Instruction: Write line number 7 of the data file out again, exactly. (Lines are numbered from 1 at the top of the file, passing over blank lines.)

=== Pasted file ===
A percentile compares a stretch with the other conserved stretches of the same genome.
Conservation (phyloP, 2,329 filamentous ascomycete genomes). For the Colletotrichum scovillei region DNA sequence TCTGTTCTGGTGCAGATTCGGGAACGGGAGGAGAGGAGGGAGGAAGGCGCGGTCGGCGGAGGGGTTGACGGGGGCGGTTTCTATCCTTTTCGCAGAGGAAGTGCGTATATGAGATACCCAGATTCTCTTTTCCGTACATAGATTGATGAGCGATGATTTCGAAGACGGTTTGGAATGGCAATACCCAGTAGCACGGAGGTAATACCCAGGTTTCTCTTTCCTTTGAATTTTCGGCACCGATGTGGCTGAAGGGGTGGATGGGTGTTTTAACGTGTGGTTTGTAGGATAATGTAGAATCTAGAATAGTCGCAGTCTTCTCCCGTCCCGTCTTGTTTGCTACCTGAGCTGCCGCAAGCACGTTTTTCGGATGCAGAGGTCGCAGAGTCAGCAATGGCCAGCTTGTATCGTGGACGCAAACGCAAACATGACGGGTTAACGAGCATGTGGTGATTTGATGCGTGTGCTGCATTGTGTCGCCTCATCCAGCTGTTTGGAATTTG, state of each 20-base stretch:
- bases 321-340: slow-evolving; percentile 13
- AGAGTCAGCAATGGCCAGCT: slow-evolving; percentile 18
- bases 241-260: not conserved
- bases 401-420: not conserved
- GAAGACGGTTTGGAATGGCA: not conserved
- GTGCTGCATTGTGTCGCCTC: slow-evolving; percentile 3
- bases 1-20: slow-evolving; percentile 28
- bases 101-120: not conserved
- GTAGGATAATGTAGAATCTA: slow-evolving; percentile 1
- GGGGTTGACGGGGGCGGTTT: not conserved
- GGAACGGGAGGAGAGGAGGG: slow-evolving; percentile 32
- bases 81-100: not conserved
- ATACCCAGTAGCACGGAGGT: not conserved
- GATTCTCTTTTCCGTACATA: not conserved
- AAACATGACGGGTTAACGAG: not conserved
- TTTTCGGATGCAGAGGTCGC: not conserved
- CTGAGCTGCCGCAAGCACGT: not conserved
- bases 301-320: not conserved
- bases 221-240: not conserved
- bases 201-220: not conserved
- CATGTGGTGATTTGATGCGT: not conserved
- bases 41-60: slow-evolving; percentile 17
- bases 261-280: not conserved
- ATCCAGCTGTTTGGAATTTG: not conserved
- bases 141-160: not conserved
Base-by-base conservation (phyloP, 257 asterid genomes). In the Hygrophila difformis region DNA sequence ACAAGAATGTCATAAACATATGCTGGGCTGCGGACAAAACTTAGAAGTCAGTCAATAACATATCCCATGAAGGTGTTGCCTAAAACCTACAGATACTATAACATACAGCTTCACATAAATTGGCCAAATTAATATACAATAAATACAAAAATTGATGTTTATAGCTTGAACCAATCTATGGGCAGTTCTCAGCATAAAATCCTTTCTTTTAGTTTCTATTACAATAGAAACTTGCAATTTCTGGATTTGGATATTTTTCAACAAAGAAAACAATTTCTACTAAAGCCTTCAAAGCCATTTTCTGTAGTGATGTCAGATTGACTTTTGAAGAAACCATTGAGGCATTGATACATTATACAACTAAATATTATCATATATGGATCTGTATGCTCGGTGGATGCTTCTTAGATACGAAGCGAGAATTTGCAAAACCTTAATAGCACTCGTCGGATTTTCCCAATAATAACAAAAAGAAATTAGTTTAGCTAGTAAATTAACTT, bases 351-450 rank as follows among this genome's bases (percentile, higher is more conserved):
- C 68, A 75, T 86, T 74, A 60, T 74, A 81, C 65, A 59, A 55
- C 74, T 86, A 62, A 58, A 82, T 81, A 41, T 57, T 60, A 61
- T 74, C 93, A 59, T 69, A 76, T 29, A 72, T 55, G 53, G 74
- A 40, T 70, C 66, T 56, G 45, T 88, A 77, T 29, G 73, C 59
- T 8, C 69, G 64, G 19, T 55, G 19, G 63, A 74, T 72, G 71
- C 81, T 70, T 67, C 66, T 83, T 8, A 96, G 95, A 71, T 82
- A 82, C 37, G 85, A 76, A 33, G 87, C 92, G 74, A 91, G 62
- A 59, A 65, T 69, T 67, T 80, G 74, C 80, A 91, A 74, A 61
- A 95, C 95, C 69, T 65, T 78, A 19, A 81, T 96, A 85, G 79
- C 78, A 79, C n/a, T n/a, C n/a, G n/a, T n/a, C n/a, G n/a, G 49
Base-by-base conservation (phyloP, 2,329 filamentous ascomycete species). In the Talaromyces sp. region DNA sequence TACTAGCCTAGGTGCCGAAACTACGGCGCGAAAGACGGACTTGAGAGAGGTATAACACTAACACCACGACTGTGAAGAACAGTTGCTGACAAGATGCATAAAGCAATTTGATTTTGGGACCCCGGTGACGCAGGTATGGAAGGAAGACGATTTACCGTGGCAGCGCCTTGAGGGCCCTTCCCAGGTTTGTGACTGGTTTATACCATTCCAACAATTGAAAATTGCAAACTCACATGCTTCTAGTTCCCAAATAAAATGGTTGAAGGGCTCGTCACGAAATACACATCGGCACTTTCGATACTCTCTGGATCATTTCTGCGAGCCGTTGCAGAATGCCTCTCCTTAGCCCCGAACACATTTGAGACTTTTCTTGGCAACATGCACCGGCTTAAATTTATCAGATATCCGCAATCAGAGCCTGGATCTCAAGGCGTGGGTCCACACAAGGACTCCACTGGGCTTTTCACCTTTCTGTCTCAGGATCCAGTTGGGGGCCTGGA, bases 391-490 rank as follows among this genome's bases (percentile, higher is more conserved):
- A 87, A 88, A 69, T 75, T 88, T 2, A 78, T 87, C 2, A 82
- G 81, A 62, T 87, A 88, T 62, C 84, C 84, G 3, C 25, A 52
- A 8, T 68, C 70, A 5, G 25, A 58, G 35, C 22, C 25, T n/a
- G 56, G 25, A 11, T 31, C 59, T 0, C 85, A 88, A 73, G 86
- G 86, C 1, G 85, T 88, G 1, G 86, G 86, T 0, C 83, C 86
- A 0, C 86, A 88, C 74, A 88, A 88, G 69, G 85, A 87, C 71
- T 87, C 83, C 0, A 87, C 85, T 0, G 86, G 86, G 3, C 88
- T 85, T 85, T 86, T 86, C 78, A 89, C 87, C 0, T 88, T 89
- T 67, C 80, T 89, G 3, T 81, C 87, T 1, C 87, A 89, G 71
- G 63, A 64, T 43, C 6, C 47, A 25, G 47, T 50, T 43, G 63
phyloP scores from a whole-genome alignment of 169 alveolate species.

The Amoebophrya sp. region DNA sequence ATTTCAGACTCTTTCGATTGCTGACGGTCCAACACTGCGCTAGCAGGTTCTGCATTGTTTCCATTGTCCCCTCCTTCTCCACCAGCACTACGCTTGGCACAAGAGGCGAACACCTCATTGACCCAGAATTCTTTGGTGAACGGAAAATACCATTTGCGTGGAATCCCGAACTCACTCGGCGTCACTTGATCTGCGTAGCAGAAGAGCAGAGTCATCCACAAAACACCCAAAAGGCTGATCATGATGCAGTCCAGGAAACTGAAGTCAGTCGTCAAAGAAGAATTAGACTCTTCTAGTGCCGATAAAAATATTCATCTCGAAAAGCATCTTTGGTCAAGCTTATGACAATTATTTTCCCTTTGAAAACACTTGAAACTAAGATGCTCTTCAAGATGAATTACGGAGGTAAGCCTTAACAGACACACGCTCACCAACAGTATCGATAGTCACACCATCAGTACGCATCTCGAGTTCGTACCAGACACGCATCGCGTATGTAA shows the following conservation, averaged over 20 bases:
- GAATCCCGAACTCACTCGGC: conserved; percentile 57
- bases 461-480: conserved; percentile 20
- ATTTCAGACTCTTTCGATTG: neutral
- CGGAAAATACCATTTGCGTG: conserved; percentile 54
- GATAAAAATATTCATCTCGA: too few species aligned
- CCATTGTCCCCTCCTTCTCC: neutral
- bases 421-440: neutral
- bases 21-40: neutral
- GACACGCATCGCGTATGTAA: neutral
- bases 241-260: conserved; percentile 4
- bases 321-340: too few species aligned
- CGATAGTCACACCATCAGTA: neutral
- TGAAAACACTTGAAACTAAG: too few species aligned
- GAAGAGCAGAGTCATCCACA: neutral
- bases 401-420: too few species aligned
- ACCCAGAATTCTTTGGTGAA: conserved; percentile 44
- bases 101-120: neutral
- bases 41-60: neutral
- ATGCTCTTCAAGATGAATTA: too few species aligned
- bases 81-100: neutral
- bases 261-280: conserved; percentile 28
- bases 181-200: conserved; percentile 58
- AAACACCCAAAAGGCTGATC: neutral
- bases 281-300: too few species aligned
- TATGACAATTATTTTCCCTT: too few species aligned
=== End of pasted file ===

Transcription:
- GAAGACGGTTTGGAATGGCA: not conserved